There’s a call for western doctors to “refocus their training and clinical practice” to help combat HIV/AIDS in the developing world. Medical students in particular are being asked to broaden their knowledge and experience.
Writing in the Boston Globe newspaper, two prominent American doctors say most “diseases of the developing world are only at the periphery of western doctors’ collective consciousness.”
Dr. Dennis Ausiello is physician-in-chief at Massachusetts General Hospital and professor of clinical medicine at Harvard University. Dr. David Shaywitz is an endocrinology fellow at Massachusetts General and Harvard Medical School.
Dr. Ausiello says it’s important for medical students in particular to understand the “limitations” and “strengths” of medical systems in developing countries.
He says, "We started a program here at Harvard called the Pasteur program to entice medical students to see both the joys and the rewards of clinical research in general. And I think as part of that an international approach to this both kinds of education and opportunity are on our agenda."
However, the rigors of medical school can narrow the focus of students, despite their best intentions.
He says, "We find that medical students coming into our medical schools each year are very much aware of the problems, are very excited about the opportunities to learn about it and participate. And yet quite frankly as they migrate through medical school and into residency programs, the focus is so extremely dedicated to the important needs of the community being served at the moment that this is sometimes a loss of touch with the outside world."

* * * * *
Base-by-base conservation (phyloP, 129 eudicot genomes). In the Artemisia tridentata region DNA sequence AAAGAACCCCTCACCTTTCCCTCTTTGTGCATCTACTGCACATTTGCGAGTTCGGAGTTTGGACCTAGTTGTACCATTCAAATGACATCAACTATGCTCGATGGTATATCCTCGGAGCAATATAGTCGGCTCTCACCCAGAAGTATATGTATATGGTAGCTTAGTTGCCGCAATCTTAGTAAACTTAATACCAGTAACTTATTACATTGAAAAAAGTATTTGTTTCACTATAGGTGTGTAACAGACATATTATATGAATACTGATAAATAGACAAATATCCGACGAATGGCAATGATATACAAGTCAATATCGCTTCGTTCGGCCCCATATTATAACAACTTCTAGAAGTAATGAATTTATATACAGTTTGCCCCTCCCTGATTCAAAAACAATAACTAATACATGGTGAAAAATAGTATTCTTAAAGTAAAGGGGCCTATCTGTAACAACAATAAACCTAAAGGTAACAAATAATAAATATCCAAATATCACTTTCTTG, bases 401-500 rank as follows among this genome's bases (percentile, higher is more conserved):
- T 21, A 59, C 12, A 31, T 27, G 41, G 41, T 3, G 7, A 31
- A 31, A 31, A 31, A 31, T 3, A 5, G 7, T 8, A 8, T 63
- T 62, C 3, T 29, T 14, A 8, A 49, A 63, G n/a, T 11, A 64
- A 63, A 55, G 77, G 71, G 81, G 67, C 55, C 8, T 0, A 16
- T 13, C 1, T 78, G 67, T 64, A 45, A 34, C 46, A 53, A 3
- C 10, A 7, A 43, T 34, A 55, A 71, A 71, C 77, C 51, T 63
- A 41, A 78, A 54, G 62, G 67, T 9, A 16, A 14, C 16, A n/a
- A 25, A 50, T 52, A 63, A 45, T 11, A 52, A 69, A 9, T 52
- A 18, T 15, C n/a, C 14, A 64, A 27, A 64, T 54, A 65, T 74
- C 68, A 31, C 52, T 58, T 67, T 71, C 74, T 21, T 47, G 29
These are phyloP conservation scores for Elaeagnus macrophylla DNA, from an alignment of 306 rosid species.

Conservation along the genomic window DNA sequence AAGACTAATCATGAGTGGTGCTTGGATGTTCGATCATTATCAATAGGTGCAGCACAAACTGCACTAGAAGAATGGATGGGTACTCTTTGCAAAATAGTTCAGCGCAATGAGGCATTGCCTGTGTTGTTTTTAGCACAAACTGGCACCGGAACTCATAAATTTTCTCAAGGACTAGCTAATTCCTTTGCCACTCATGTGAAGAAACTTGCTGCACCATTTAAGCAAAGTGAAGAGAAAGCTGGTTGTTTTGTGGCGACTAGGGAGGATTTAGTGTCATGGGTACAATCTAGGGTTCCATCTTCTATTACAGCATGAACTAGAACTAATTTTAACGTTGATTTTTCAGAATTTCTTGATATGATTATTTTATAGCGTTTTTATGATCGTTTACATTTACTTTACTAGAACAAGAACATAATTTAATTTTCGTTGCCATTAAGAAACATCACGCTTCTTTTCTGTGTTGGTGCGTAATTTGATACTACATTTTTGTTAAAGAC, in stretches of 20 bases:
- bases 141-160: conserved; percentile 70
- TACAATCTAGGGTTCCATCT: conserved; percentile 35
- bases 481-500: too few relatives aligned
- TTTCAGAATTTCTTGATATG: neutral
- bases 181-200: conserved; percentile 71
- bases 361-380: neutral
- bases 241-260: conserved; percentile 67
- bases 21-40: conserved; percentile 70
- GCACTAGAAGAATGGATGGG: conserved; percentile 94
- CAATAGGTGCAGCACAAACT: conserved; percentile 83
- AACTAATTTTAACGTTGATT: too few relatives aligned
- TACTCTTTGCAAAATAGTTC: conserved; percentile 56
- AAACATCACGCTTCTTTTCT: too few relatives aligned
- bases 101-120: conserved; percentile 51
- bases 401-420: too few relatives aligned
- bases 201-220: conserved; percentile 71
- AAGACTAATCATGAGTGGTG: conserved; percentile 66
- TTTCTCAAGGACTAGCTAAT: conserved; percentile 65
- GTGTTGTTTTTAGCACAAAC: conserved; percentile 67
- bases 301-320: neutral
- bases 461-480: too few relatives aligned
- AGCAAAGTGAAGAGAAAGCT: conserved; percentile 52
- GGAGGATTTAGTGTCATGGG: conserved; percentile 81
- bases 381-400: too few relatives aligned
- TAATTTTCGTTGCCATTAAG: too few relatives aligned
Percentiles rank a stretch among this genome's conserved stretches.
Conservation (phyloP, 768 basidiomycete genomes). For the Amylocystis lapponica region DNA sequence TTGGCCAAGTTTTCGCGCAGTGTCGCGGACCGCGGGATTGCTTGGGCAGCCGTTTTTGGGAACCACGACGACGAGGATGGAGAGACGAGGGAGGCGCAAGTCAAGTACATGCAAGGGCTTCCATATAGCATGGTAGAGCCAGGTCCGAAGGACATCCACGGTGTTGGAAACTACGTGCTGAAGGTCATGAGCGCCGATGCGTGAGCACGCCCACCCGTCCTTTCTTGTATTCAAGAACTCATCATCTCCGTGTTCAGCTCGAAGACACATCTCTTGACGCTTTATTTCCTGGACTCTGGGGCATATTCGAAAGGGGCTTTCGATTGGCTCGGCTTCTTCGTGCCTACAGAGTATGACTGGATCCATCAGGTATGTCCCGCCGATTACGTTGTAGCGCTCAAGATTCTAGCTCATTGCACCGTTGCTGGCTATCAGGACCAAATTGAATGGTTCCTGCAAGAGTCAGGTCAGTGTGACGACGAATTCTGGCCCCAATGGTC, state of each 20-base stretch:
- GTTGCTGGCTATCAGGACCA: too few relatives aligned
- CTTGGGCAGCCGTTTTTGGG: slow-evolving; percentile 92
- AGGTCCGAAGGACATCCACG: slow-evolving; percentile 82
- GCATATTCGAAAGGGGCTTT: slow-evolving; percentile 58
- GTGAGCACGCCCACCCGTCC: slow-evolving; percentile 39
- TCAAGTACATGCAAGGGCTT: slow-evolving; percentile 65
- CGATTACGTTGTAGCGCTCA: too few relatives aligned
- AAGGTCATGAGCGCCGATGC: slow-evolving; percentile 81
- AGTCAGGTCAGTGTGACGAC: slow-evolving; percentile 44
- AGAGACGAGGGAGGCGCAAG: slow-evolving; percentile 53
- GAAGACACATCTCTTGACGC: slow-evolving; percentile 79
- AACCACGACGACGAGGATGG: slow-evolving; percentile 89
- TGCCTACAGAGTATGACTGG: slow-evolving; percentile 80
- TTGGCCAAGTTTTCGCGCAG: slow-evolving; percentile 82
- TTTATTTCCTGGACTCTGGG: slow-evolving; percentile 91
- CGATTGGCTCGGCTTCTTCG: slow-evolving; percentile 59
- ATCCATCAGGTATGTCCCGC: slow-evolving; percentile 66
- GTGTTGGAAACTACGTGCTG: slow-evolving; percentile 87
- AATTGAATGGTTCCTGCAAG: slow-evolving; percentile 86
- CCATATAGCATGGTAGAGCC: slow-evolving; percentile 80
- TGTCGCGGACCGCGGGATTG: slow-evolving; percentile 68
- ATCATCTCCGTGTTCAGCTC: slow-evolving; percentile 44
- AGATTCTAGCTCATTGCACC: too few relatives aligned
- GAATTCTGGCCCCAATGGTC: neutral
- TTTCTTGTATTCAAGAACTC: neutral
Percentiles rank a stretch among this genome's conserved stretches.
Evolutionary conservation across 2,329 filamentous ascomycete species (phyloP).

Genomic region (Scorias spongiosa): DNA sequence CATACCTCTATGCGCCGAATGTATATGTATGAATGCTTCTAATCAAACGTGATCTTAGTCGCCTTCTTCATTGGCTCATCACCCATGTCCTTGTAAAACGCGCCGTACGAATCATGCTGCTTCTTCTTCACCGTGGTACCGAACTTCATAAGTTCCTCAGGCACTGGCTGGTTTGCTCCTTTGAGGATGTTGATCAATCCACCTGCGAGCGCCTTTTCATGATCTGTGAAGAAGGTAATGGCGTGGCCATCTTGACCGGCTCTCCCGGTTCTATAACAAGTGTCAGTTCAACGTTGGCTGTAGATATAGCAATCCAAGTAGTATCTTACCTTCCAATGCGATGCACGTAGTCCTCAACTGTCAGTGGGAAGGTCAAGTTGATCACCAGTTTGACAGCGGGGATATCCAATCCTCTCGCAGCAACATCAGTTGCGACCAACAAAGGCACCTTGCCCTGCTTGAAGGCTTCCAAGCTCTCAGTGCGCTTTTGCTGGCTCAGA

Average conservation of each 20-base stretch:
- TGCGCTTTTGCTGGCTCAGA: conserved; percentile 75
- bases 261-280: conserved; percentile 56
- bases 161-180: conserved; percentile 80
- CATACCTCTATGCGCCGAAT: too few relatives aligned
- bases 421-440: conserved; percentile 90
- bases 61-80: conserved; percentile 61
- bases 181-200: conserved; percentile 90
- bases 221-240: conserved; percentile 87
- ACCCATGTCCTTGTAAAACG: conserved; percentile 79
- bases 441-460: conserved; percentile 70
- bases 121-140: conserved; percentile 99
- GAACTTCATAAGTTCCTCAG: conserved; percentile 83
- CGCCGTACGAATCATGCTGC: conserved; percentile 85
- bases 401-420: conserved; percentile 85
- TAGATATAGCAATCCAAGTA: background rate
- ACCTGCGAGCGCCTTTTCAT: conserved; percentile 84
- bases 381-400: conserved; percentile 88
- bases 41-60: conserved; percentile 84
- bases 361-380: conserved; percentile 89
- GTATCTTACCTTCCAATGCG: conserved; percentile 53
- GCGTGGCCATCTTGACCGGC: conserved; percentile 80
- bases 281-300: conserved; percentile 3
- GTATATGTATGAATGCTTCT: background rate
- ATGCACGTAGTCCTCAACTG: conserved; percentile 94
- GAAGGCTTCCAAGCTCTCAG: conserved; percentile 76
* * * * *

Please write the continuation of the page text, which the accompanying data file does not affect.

Drs. Ausiello and Shaywitz also write that western scientists need to reexamine the focus of their research projects. They say, “Less than ten percent of the world’s current health care spending is devoted to illnesses that account for ninety percent of the global burden of disease.”
Western medical journals are also being called on to dedicate fifteen percent of each issue to addressing health concerns in developing countries.
Dr. Ausiello says another to raise awareness is to develop international partnerships.
He says, "Well at the end of the day, we have to have a mutual program between developing countries and the United States and other countries that have already established health care delivery systems for other diseases to put that power to the diseases that most prominently affect the non-western world. And that certainly includes tropical illnesses; it certainly includes HIV; includes tuberculosis. It includes a whole host of illnesses."
He believes doctors and researchers are up to the challenge he and Dr. Shaywitz have put forth.
He says, "There are great aspirations and higher aspirations among the medical profession and the young students often carry that with them. And we should both celebrate that and reward it with the opportunities that will fulfill it."
In writing about the health problems in developing countries, Doctors Ausiello and Shaywitz write, “It is difficult to imagine a pursuit more closely aligned with the professional values and visceral instincts of most doctors.”